DVT in the burns patient

Dr Andrew Turner1, Dr Henry Shepherd1, Dr John Vandervord1, Dr Jeon Cha1

1Royal North Shore Hospital

Background: Burns patient are thought to have an increased risk of deep vein thrombosis (DVT) however the reported incidence ranges from 0.25% to 60%. The incidence and risk factors for DVT in the burns patient are yet to be definitively identified.

Objectives: To determine the incidence of DVT in burns patients at the Royal North Shore Hospital (RNSH) in NSW and to identify risk factors for the presence of DVT.

Methods: A five year retrospective study of all burns admissions to RNSH between 2012 and 2016 inclusive (n=977). Records were reviewed for diagnosed DVT during admission and potential risk factors, namely: age, sex, total body surface area of burn (TBSA), length of hospital stay, number of operations, length and presence of mechanical ventilation and ICU admission, length and location of central venous access and presence of pulmonary embolism.

Findings: 30 patients were diagnosed with DVT: an incidence of 3.07%. Patients with DVT were significantly older (mean:51.7 & 43.0; p=0.015), had a higher %TBSA (mean:22.4 & 8.25; p=0.002), longer hospital stay (mean:45.4 & 9.44 days; p<0.001), more operations (mean:4.10 & 1.31; p<0.001) and more days ventilated (mean:13.3 & 0.800; p=0.007) and in ICU (mean:19.1 &1.35; p=0.001) than patients without DVT. Lines were present or previously present within thrombosed veins for 11 of these patients. 5 patients were diagnosed with pulmonary embolism.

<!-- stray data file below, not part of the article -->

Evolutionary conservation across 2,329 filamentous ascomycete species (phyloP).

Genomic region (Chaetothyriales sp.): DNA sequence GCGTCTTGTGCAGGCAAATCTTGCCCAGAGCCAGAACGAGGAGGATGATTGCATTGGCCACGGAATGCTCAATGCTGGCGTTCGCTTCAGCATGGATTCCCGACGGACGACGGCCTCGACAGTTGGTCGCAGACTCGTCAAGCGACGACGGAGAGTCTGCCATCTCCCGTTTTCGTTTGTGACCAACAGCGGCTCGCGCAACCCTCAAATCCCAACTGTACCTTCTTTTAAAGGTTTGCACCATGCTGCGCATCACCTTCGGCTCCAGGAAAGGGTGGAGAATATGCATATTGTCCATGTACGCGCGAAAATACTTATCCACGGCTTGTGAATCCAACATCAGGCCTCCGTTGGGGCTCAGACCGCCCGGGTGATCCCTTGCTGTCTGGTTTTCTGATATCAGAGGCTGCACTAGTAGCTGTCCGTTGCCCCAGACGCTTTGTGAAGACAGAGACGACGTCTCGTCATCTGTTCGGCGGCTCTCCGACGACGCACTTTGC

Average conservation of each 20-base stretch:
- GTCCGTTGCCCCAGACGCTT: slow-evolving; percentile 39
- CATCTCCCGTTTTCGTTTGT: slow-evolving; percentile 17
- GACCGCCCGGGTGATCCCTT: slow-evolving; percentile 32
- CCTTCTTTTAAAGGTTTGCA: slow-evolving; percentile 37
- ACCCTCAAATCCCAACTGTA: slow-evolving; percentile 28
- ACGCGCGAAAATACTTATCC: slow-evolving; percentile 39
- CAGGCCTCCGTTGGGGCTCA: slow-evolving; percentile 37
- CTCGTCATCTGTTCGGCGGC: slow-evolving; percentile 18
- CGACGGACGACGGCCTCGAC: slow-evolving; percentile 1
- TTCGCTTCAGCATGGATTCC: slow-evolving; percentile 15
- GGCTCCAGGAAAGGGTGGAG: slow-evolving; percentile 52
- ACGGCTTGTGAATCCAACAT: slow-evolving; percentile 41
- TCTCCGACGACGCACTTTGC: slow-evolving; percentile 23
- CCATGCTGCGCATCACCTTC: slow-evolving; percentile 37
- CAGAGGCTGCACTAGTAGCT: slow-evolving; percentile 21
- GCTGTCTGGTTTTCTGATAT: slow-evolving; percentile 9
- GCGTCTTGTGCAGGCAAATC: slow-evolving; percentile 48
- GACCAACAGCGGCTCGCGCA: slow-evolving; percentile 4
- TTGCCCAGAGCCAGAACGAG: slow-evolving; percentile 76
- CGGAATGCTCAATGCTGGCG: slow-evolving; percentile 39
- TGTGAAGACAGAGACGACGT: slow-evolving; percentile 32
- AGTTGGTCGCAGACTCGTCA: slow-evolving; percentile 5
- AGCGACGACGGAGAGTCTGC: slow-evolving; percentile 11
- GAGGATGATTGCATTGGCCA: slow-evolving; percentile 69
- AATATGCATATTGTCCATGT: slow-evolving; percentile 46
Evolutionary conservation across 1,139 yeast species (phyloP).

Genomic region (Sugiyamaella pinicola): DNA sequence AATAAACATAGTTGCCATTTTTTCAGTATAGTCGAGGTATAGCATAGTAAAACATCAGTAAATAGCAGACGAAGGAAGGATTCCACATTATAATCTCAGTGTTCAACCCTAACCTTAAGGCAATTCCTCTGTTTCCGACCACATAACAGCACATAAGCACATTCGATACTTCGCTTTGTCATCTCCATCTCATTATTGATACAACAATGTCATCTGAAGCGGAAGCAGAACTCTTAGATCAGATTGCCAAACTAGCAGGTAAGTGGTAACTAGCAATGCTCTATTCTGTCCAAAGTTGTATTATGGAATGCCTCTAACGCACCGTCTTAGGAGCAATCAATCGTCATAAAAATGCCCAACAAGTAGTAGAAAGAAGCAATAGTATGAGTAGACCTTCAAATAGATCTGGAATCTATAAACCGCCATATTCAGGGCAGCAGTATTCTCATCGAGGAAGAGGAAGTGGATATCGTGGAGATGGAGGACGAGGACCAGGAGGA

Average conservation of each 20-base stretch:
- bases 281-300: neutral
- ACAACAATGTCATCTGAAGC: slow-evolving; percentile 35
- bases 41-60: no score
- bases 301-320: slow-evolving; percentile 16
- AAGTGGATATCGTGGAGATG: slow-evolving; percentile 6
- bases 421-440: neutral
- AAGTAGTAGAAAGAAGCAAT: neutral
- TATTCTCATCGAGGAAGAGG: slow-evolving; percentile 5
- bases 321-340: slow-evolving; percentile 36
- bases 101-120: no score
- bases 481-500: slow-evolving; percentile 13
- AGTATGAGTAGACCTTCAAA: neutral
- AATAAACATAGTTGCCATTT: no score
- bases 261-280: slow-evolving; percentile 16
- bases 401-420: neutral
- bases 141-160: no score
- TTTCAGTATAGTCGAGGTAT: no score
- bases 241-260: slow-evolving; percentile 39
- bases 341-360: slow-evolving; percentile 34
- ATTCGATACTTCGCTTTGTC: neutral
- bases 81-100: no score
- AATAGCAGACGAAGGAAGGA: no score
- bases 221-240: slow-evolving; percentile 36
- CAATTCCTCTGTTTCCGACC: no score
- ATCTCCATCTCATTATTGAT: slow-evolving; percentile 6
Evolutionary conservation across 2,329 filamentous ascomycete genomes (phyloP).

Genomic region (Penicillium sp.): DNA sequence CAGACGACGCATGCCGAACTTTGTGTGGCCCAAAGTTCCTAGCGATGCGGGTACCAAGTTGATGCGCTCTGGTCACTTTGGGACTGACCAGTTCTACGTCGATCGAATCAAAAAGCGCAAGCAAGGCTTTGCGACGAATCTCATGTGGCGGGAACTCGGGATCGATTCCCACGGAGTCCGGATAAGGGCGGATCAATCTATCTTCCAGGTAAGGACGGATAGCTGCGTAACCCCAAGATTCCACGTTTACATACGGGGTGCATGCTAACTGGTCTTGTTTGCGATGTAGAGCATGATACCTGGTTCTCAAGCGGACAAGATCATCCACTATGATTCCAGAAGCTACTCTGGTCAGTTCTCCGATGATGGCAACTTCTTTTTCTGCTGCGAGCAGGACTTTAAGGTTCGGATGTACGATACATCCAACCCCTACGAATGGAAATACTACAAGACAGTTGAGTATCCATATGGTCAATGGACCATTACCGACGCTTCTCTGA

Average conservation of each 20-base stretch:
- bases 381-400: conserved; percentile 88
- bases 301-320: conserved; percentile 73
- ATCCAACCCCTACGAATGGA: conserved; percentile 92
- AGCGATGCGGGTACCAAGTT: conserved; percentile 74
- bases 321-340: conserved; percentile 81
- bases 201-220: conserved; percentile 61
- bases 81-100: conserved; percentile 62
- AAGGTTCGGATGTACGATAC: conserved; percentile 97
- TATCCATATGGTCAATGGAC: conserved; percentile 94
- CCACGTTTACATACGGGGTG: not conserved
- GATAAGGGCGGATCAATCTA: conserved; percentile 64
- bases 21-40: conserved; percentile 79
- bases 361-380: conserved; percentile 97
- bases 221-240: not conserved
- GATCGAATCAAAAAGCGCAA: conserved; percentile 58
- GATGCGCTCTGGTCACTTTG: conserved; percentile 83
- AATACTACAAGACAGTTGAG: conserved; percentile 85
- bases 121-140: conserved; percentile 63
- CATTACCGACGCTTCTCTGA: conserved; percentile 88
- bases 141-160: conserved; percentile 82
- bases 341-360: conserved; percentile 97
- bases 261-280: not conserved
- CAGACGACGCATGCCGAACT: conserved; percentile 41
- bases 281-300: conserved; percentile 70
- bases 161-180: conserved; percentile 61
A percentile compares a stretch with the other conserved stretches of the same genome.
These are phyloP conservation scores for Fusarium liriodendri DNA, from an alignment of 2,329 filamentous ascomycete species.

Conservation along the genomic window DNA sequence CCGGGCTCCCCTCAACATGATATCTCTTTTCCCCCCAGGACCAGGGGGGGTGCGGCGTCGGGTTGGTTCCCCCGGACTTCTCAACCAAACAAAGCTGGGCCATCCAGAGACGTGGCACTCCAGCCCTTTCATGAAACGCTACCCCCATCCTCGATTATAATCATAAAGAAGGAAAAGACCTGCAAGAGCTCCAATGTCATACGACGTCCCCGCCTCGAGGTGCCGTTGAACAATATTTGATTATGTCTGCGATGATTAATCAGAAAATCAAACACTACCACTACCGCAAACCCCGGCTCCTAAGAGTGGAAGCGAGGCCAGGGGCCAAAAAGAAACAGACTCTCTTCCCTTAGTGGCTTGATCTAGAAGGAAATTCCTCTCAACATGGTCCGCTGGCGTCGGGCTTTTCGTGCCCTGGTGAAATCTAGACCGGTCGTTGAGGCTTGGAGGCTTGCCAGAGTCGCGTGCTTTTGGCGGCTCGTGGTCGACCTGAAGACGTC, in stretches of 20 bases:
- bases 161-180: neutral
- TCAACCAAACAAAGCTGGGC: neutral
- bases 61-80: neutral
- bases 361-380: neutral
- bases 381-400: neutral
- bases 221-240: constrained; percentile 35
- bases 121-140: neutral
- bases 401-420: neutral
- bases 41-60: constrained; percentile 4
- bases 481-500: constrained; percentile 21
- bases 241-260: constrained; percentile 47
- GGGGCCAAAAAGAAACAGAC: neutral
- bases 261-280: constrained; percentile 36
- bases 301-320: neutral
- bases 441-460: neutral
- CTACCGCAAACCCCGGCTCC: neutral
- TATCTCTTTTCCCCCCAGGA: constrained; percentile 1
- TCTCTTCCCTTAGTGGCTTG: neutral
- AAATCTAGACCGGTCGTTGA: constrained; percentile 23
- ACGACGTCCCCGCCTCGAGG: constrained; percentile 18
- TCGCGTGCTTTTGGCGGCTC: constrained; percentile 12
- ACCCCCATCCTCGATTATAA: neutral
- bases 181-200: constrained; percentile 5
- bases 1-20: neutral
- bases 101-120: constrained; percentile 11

Conclusion: 3% of RNSH burns patients develop DVT. Presence of DVT is significantly associated with older age, %TBSA, more operations and longer time spent ventilated, in ICU and in hospital.


Andrew Turner is a current SRMO at Royal North Shore Hospital interested in research in patients with severe burns

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